Young Hongkongers think that importing overseas talent helps make the city more competitive, but they are worried that the admission scheme will affect their chances of employment. That’s the finding of a survey conducted by Youth I.D.E.A.S., a branch of the Hong Kong Federation of Youth Groups. The group interviewed 520 people aged from 18 to 39 for the study.
On a scale of one to 10, respondents gave the Immigration Department’s Admission Schemes for Talent, Professionals and Entrepreneurs an average score of 6.1 for promoting new industries. They gave a score of 6.0 for how they think it will increase the competitiveness of Hong Kong’s human capital.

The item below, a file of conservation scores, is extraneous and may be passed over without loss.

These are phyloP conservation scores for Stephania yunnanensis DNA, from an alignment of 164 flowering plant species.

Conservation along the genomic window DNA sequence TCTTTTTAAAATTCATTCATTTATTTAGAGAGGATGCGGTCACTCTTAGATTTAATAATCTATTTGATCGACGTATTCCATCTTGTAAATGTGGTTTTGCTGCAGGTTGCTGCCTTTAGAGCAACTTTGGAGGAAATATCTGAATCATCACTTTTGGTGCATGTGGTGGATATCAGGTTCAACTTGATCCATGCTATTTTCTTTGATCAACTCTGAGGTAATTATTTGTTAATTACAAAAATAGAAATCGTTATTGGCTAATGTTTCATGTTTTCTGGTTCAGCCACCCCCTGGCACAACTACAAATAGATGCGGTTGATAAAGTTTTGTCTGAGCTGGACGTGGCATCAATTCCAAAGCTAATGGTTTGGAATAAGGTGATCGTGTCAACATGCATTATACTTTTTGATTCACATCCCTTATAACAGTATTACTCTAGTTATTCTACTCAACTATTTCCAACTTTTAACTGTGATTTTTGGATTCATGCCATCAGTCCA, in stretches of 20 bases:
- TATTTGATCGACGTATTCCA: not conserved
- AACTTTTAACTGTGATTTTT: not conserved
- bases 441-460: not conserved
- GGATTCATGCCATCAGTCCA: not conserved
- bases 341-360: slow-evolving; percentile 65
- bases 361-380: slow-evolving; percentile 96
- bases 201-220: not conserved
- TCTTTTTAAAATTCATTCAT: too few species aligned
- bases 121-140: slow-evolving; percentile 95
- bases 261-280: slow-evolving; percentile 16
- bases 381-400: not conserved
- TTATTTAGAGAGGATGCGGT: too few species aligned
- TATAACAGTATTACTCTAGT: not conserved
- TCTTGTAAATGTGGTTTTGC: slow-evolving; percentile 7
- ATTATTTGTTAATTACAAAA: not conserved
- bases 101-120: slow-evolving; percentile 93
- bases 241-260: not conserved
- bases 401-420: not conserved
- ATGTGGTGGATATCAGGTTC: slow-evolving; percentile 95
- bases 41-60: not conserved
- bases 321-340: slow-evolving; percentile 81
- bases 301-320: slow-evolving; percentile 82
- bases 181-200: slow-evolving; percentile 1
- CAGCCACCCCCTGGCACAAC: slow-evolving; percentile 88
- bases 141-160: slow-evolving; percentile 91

They also gave a score of 6.3 for the negative effect the scheme will have on employment opportunities for local people, and 6.0 for making strife worse within society. Other worries include rising property prices and threats to their careers.
Overall, support for the scheme was scored at 5.8.
More than a third of the interviewees said the scheme was short-sighted, because it only imports talent the city currently lacks, and neglects long term development. They believe the creative, medical, research, engineering, information technology, and construction sectors would need more talent in the future.
The survey also found that the youth interviewed had a positive attitude towards talent admitted from overseas countries. Interviewees feel those are well-paid, enterprising professionals who easily integrate with the local culture. However, they believe that talent admitted from the mainland are cheap and stubborn.
In 2014, 52,000 people were admitted to Hong Kong through the scheme.